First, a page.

In an essay in Discourse magazine, IHS President Emily Chamlee-Wright urges us to “name and reassert the liberal sensibility.” “[W]e have good reason to worry that illiberalism is on the rise, globally and here at home,” Chamlee-Wright writes. “Countries once thought on a clear path toward stable liberal democracy—Poland and Hungary, for example—have taken a right turn toward blood and soil nationalism. China, which was once trending toward greater economic liberty and freedom of expression, has now moved toward iron-fisted authoritarianism.”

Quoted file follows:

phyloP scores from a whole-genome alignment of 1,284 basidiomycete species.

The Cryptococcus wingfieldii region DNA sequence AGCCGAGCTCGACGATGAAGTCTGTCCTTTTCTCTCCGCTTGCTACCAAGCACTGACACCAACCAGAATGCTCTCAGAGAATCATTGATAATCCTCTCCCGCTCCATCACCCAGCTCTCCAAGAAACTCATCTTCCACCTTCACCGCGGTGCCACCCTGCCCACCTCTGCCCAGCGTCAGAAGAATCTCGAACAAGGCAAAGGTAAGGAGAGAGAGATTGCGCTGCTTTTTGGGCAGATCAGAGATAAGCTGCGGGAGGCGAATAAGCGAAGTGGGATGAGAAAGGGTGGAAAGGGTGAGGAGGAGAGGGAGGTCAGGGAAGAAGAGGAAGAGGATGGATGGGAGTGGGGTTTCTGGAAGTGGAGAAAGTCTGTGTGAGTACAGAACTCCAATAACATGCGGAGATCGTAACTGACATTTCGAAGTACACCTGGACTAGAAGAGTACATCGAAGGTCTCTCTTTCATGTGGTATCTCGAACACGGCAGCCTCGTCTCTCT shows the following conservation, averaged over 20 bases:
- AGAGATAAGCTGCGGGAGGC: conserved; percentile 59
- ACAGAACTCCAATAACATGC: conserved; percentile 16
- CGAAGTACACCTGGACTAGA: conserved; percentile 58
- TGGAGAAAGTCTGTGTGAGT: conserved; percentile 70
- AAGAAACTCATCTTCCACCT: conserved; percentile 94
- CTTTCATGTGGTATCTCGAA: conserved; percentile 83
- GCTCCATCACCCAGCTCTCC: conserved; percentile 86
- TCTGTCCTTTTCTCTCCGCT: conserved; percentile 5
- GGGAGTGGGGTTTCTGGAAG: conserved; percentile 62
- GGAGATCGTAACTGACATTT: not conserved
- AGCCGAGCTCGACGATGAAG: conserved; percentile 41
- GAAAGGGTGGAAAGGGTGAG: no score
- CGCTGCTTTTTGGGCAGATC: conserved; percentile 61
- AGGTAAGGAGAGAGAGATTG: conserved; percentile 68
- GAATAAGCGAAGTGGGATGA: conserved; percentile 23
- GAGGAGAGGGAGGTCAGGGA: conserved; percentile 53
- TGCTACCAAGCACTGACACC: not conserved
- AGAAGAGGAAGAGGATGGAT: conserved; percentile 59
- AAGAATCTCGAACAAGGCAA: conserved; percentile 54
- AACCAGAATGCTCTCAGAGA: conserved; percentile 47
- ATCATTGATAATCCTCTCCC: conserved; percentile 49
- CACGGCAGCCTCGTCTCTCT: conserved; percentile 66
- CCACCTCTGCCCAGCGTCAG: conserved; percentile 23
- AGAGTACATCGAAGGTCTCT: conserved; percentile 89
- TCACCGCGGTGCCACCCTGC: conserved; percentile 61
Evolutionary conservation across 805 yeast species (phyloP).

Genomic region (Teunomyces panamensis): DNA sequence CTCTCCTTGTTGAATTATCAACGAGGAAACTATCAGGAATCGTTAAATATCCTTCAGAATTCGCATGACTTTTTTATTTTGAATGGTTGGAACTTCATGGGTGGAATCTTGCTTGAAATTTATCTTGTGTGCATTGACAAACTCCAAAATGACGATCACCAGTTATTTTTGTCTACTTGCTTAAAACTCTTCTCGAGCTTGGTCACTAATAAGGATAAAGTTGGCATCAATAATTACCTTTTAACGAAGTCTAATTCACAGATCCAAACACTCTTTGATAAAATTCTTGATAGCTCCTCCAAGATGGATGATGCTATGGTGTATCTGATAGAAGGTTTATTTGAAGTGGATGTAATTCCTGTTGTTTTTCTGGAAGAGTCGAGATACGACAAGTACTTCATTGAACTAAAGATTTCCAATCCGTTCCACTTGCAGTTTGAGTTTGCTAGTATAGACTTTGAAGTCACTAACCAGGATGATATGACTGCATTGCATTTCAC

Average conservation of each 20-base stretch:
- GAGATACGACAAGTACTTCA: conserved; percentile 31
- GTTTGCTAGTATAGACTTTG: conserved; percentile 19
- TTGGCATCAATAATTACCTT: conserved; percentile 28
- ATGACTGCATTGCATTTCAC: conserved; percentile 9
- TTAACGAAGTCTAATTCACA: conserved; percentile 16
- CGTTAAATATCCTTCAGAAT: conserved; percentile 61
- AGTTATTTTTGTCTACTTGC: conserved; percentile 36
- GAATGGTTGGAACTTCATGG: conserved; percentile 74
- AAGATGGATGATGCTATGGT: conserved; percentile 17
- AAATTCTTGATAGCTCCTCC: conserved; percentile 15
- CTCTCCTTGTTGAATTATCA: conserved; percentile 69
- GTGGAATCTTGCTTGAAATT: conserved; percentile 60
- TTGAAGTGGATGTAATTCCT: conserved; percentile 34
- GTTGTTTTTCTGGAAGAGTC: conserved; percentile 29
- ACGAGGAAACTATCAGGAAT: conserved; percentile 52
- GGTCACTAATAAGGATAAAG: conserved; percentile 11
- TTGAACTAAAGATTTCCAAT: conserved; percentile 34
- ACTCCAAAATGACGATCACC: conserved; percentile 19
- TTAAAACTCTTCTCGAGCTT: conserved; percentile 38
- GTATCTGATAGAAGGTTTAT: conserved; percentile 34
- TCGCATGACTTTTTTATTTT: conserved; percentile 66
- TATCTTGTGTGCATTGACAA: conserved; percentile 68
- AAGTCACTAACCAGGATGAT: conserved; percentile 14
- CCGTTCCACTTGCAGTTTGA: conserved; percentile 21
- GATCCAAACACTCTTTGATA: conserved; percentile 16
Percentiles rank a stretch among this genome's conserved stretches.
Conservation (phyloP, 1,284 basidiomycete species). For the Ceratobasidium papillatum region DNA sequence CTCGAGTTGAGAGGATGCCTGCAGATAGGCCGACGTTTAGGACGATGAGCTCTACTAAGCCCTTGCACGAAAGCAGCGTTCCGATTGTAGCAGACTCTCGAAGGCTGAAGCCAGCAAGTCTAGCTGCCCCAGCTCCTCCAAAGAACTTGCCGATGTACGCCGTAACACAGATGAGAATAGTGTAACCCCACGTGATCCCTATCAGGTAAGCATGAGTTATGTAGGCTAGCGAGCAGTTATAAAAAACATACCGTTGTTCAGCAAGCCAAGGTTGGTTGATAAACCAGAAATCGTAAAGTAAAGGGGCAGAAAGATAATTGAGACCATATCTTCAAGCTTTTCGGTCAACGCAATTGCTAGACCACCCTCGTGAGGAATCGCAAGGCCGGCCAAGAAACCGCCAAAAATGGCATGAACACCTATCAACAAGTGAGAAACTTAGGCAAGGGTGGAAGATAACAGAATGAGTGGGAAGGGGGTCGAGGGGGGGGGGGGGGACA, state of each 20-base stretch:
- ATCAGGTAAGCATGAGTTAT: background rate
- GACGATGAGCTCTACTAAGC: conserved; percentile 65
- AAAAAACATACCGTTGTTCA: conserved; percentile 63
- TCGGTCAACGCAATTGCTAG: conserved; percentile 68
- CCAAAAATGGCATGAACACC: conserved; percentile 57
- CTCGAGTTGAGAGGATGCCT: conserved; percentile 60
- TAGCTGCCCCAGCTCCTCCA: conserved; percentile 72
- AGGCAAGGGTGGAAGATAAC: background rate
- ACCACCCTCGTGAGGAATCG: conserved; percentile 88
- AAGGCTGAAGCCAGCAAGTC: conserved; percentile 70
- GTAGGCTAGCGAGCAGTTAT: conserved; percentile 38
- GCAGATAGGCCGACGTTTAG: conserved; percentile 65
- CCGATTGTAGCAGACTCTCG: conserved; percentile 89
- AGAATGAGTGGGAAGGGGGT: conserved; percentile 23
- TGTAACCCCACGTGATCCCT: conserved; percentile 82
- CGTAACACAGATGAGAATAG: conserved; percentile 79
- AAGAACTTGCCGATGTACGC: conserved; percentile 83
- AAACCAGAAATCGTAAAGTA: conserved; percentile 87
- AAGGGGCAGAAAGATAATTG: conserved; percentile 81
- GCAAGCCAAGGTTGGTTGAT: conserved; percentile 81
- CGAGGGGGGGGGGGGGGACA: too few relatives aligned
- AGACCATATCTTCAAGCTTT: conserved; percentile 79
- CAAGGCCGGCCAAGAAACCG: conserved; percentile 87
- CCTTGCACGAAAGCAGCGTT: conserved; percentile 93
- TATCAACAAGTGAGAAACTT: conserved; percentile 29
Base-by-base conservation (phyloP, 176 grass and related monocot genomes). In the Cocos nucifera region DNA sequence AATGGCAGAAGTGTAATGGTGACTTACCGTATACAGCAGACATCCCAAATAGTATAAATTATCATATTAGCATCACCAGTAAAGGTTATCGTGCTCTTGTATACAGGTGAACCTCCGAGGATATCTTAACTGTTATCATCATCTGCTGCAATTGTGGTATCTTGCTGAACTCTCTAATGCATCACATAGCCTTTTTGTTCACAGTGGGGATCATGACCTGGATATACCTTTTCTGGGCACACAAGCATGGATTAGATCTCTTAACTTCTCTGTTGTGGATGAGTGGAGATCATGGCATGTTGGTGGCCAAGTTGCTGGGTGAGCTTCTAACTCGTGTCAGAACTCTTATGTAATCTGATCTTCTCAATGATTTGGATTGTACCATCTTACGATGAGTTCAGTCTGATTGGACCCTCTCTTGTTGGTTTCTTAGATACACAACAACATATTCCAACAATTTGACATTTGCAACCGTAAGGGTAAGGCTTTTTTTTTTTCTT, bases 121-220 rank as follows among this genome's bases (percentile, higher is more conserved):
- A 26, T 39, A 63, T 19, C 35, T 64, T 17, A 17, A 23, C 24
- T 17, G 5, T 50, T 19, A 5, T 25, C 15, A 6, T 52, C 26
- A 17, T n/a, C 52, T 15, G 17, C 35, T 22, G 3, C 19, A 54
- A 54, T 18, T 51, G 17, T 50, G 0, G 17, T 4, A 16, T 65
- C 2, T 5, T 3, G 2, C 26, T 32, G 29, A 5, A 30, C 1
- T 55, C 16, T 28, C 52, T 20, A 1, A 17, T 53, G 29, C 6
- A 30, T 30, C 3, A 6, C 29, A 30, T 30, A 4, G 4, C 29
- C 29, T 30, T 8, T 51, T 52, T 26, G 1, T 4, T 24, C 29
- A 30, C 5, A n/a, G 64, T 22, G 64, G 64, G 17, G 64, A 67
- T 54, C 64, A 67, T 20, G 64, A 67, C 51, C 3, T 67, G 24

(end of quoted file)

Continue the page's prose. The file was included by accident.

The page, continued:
In the U.S., she writes, “[s]cholars and public intellectuals on both the left and the right have declared liberalism a failed project. Critics on the nationalist right reject liberalism’s openness to the world and its embrace of cultural change, calling instead for economic nationalism and tightened borders. Critics on the progressive left reject liberalism’s openness to the free exchange of ideas.”
Why is the liberal project in jeopardy?
Chamlee-Wright writes: “For all the ways in which liberalism makes life more productive and peaceful, three powerful forces push against it, forces that I roughly categorize as tribalism, scientism and forgetfulness.”